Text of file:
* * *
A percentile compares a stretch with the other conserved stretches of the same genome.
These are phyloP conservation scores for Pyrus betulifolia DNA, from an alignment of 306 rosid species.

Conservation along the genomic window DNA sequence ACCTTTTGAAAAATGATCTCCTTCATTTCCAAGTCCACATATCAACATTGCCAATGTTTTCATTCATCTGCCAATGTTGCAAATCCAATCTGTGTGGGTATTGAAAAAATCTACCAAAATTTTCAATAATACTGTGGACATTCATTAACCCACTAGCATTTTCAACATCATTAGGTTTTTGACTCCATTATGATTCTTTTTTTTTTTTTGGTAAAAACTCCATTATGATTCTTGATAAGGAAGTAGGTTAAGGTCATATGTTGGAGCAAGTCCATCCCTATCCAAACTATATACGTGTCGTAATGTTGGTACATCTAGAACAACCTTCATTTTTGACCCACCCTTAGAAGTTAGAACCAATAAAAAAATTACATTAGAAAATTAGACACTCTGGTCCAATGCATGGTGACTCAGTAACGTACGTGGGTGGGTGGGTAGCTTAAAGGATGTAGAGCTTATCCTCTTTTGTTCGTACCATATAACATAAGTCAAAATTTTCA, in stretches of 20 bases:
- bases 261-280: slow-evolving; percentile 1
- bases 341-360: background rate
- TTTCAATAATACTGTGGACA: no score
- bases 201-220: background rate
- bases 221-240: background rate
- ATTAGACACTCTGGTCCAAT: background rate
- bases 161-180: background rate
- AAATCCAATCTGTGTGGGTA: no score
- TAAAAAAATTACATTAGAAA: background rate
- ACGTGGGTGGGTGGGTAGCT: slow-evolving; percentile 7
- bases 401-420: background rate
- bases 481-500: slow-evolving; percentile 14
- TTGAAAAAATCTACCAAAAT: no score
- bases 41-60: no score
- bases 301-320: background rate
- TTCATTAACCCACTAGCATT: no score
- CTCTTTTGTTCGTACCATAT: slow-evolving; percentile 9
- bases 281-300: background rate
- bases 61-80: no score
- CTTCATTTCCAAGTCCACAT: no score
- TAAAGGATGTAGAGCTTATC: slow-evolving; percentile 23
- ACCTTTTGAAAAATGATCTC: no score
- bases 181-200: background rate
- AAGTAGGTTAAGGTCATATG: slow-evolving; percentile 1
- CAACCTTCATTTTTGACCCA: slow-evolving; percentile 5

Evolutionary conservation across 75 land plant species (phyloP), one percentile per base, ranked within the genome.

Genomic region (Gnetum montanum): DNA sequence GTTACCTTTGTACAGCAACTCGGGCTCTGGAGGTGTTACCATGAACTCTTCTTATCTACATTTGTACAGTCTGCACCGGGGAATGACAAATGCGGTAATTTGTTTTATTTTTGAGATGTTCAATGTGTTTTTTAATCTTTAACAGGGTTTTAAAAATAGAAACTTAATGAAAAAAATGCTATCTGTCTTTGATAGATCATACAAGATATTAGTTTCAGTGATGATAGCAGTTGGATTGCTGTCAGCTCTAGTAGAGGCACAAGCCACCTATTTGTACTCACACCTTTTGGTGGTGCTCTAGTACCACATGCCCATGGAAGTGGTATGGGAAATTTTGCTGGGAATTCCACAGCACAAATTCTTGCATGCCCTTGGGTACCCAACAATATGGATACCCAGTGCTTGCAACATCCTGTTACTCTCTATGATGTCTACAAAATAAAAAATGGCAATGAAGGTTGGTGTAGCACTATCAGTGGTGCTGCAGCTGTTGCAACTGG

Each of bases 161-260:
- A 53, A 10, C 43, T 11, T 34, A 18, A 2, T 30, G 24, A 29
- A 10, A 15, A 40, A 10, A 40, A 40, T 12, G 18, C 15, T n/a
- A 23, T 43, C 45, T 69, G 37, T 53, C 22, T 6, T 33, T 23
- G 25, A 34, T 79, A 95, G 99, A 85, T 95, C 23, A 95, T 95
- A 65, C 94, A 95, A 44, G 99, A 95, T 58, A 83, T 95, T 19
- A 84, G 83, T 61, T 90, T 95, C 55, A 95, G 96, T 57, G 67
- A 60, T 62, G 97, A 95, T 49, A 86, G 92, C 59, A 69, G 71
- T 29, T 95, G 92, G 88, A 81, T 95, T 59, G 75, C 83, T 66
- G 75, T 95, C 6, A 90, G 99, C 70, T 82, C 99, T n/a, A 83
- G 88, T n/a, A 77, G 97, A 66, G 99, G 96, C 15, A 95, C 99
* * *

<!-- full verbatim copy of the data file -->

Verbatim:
A percentile compares a stretch with the other conserved stretches of the same genome.
These are phyloP conservation scores for Pyrus betulifolia DNA, from an alignment of 306 rosid species.

Conservation along the genomic window DNA sequence ACCTTTTGAAAAATGATCTCCTTCATTTCCAAGTCCACATATCAACATTGCCAATGTTTTCATTCATCTGCCAATGTTGCAAATCCAATCTGTGTGGGTATTGAAAAAATCTACCAAAATTTTCAATAATACTGTGGACATTCATTAACCCACTAGCATTTTCAACATCATTAGGTTTTTGACTCCATTATGATTCTTTTTTTTTTTTTGGTAAAAACTCCATTATGATTCTTGATAAGGAAGTAGGTTAAGGTCATATGTTGGAGCAAGTCCATCCCTATCCAAACTATATACGTGTCGTAATGTTGGTACATCTAGAACAACCTTCATTTTTGACCCACCCTTAGAAGTTAGAACCAATAAAAAAATTACATTAGAAAATTAGACACTCTGGTCCAATGCATGGTGACTCAGTAACGTACGTGGGTGGGTGGGTAGCTTAAAGGATGTAGAGCTTATCCTCTTTTGTTCGTACCATATAACATAAGTCAAAATTTTCA, in stretches of 20 bases:
- bases 261-280: slow-evolving; percentile 1
- bases 341-360: background rate
- TTTCAATAATACTGTGGACA: no score
- bases 201-220: background rate
- bases 221-240: background rate
- ATTAGACACTCTGGTCCAAT: background rate
- bases 161-180: background rate
- AAATCCAATCTGTGTGGGTA: no score
- TAAAAAAATTACATTAGAAA: background rate
- ACGTGGGTGGGTGGGTAGCT: slow-evolving; percentile 7
- bases 401-420: background rate
- bases 481-500: slow-evolving; percentile 14
- TTGAAAAAATCTACCAAAAT: no score
- bases 41-60: no score
- bases 301-320: background rate
- TTCATTAACCCACTAGCATT: no score
- CTCTTTTGTTCGTACCATAT: slow-evolving; percentile 9
- bases 281-300: background rate
- bases 61-80: no score
- CTTCATTTCCAAGTCCACAT: no score
- TAAAGGATGTAGAGCTTATC: slow-evolving; percentile 23
- ACCTTTTGAAAAATGATCTC: no score
- bases 181-200: background rate
- AAGTAGGTTAAGGTCATATG: slow-evolving; percentile 1
- CAACCTTCATTTTTGACCCA: slow-evolving; percentile 5

Evolutionary conservation across 75 land plant species (phyloP), one percentile per base, ranked within the genome.

Genomic region (Gnetum montanum): DNA sequence GTTACCTTTGTACAGCAACTCGGGCTCTGGAGGTGTTACCATGAACTCTTCTTATCTACATTTGTACAGTCTGCACCGGGGAATGACAAATGCGGTAATTTGTTTTATTTTTGAGATGTTCAATGTGTTTTTTAATCTTTAACAGGGTTTTAAAAATAGAAACTTAATGAAAAAAATGCTATCTGTCTTTGATAGATCATACAAGATATTAGTTTCAGTGATGATAGCAGTTGGATTGCTGTCAGCTCTAGTAGAGGCACAAGCCACCTATTTGTACTCACACCTTTTGGTGGTGCTCTAGTACCACATGCCCATGGAAGTGGTATGGGAAATTTTGCTGGGAATTCCACAGCACAAATTCTTGCATGCCCTTGGGTACCCAACAATATGGATACCCAGTGCTTGCAACATCCTGTTACTCTCTATGATGTCTACAAAATAAAAAATGGCAATGAAGGTTGGTGTAGCACTATCAGTGGTGCTGCAGCTGTTGCAACTGG

Each of bases 161-260:
- A 53, A 10, C 43, T 11, T 34, A 18, A 2, T 30, G 24, A 29
- A 10, A 15, A 40, A 10, A 40, A 40, T 12, G 18, C 15, T n/a
- A 23, T 43, C 45, T 69, G 37, T 53, C 22, T 6, T 33, T 23
- G 25, A 34, T 79, A 95, G 99, A 85, T 95, C 23, A 95, T 95
- A 65, C 94, A 95, A 44, G 99, A 95, T 58, A 83, T 95, T 19
- A 84, G 83, T 61, T 90, T 95, C 55, A 95, G 96, T 57, G 67
- A 60, T 62, G 97, A 95, T 49, A 86, G 92, C 59, A 69, G 71
- T 29, T 95, G 92, G 88, A 81, T 95, T 59, G 75, C 83, T 66
- G 75, T 95, C 6, A 90, G 99, C 70, T 82, C 99, T n/a, A 83
- G 88, T n/a, A 77, G 97, A 66, G 99, G 96, C 15, A 95, C 99